So, Labour got thumped in the bye-election. But why? What message are the voters sending? With well over 30,000 different people casting vote, can we even begin to distil a clear understanding of which factors affected their choice?
You and I may not, but the professionals can:
It's road tax!
In his victory speech, Howell claimed that voters had sent an anniversary message to Brown "to get off our backs, stop the endless tax rises and do a U-turn on the road tax rises".
It's the economy!
The health minister, Ben Bradshaw, conceded that the Henley byelection had produced a "terrible result" for Labour, which he put down to economic problems rather than voters' dislike of Brown. "When people start feeling the pinch and start feeling a reduction in their disposable income ... they take their anxiety out on the government."
It's the global economy!
The former prime minister put Brown's problems - and those of other political leaders - down to people wanting domestic answers to global issues such as rising fuel and food prices.
It's disaffected traditional Labour voters!
First Cruddas. He ran an energetic campaign to become Labour's deputy leader (he beat three cabinet ministers to come third) and made much of the accumulating loss of core Labour supporters - the white working class - in areas like his own patch, Dagenham in east London, where the BNP has been picking up votes lately.
This morning's result in Henley suggests that Labour supporters in pockets of poverty that coexist with affluence in south Oxfordshire have drawn a similar two-finger conclusion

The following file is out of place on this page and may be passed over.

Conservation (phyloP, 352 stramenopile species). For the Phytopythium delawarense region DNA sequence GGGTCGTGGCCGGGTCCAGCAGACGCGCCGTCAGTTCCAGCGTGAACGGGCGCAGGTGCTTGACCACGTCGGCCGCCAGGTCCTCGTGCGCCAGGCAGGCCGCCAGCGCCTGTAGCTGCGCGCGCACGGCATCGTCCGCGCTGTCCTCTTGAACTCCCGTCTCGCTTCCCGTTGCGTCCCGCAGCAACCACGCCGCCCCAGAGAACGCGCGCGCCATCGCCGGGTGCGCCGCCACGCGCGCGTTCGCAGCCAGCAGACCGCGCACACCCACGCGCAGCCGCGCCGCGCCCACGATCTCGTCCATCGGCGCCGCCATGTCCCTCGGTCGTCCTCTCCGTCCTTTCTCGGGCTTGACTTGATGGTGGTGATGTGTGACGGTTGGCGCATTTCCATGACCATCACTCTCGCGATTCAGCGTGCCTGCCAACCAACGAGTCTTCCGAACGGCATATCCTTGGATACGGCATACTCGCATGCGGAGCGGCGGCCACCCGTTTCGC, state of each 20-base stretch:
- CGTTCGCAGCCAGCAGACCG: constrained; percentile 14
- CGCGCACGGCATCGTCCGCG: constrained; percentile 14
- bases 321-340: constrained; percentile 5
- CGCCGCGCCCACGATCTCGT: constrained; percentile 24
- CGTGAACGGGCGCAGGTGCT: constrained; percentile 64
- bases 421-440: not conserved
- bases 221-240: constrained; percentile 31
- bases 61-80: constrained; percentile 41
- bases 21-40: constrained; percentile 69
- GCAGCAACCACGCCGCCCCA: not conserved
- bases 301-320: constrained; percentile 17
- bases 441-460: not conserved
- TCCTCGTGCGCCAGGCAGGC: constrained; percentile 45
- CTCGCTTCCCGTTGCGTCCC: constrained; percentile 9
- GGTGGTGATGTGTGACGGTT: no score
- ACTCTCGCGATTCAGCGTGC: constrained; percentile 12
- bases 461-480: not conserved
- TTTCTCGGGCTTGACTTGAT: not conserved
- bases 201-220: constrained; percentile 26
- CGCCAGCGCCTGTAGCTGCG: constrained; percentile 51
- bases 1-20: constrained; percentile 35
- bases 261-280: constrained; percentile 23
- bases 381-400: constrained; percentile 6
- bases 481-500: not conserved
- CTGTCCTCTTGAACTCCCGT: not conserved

It's not anti-Labour, it's pro-Conservative!
"I think what we are seeing is that people who voted for all sorts of different parties - including the Liberal Democrats - are now looking at the Conservatives and saying "Yes, this is an alternative to the Government that I can believe in"..."It is our agenda of giving people more opportunity and control over their own lives, of making families stronger and society more responsible, of making Britain safer and greener that is setting the pace in politics now."
It's the Cabinet!
Tam Dalyell, the ex-Father of the Commons and former Labour MP, said: "Cumulatively it is perceived that there are some young, rather arrogant, inexperienced, bumptious ministers in the Cabinet, and people don't care for them very much.
Labour's disaster in Henley suggests they are no longer listening to Brown because they have already made up their minds about him. Ominous.
Proof, if proof were needed, of David Davis's sage wisdom. If you want a clear, unambiguous message from the people of Britain, hold a by-election.